Now showing 1 - 2 of 2
  • Publication
    Exploring the Role of Leadership in Enabling Contextual Ambidexterity
    Sustainable success calls for contextually ambidextrous organizing. According to theory, this entails enabling simultaneous high levels of exploration and exploitation within a subsystem. The practices involved in enabling contextual ambidexterity form a major and relatively unexplored leadership challenge. Our main aim is to draw on a combination of ambidexterity and complexity theory insights to understand how contextual ambidexterity emerges in dynamic contexts. We contribute to the literature on the role of leadership in enabling contextual ambidexterity by exploring the daily practices leaders enact to stimulate exploration and exploitation as well as to shift dynamically between them to (re)gain contextual ambidexterity. We present the results of two qualitative studies exploring leadership in project-based organizations where the pressure for contextual ambidexterity is relevant. We show that in responding adaptively to environmental stimuli, leaders shift between practices to emphasize exploitation or exploration to (re)gain the needed high levels of both, and their enactments are bounded by the conditions of keeping exploration and exploitation simultaneously high. We discuss the implications of these findings for understanding contextual ambidexterity as a dynamic accomplishment that emerges in everyday interactions, the role of leaders in enabling contextual ambidexterity, and the need for HR managers to support leaders in enacting this dynamic form of leadership.
      1649Scopus© Citations 88
  • Publication
    Doing it for themselves?: Performance appraisal for project based organizations, the role of employees, and challenges to theory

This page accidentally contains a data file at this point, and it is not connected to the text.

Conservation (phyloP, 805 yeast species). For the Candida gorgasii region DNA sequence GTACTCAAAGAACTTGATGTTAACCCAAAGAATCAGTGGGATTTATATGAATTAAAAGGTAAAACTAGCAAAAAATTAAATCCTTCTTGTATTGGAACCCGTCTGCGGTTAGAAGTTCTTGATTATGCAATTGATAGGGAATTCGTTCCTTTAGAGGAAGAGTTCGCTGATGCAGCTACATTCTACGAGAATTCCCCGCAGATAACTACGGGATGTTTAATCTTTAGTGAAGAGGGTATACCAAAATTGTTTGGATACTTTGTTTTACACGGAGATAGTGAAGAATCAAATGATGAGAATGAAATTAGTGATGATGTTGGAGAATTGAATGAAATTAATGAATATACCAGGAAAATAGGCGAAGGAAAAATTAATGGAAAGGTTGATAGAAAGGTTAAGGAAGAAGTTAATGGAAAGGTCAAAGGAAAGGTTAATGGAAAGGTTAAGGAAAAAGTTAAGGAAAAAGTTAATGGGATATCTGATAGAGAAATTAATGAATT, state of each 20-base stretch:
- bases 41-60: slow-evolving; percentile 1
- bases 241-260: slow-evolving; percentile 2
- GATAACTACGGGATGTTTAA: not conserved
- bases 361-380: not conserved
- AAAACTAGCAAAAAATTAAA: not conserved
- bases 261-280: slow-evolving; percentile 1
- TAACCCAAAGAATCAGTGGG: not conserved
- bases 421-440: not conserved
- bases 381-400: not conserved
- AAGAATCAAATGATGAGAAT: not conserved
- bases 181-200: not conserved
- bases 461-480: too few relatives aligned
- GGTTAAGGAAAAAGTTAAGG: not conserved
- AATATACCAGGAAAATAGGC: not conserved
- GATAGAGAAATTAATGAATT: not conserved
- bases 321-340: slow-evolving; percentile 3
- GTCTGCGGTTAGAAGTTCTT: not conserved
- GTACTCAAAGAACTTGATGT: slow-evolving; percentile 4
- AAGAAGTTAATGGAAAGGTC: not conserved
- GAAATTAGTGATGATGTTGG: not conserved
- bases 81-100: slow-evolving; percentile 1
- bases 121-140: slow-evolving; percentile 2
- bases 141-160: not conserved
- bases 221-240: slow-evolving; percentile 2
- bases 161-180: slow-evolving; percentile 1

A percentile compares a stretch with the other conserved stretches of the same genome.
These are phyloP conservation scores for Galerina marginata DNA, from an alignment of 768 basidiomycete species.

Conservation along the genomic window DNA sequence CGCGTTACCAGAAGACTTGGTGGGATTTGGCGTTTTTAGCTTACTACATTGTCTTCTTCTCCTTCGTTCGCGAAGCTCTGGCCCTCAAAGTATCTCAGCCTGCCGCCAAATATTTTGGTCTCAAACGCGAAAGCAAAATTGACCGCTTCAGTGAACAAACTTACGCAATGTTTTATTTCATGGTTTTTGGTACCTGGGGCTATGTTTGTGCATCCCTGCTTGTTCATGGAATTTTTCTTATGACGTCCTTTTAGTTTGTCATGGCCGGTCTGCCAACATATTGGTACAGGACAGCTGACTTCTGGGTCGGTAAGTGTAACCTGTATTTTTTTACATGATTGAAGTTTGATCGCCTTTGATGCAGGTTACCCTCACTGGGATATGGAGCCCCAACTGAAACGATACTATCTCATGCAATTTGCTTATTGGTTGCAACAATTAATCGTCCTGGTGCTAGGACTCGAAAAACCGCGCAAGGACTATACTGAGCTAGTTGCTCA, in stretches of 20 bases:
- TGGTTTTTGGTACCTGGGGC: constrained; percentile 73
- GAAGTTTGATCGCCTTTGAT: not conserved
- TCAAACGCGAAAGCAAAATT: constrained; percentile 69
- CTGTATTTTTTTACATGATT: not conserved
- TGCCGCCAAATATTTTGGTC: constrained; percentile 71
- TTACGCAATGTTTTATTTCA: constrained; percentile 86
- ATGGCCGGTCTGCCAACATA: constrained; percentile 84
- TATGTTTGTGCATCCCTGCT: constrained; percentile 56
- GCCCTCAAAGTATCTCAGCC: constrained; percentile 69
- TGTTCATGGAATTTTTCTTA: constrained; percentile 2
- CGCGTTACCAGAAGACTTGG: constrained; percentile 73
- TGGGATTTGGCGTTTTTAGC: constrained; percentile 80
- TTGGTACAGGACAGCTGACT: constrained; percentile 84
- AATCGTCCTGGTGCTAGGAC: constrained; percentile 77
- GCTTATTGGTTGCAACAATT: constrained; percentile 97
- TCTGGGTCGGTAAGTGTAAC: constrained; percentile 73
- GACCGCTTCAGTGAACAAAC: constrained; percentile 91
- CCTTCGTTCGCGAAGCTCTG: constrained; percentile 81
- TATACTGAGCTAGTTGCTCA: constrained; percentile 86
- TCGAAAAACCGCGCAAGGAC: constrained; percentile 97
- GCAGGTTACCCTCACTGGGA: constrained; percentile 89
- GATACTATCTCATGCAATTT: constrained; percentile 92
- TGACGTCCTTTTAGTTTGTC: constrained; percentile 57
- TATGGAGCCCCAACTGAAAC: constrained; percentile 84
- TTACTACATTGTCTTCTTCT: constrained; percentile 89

We explore performance appraisal in project‐based organisations and provide novel insights into appraisal processes in this context. These include the central role of employees in orchestrating the appraisal process, the multiple actors that have input to appraisal including project managers, the distance between employees and their official line managers, and the weak coordinating role of human resource specialists in these systems. We draw attention to the drawbacks of current theorising on appraisal to predict and explain outcomes from appraisal systems that are not premised on stable line manager/employee dyads. Theorising based primarily on social exchange theories needs to be reconsidered in this context and new theories developed. We also question how human resource specialists can better support employees, and managers of all kinds, in their implementation roles in polyadic human resource management systems to ensure transparency, equity, and fairness of appraisal processes in a project‐based organisational context.
      320Scopus© Citations 32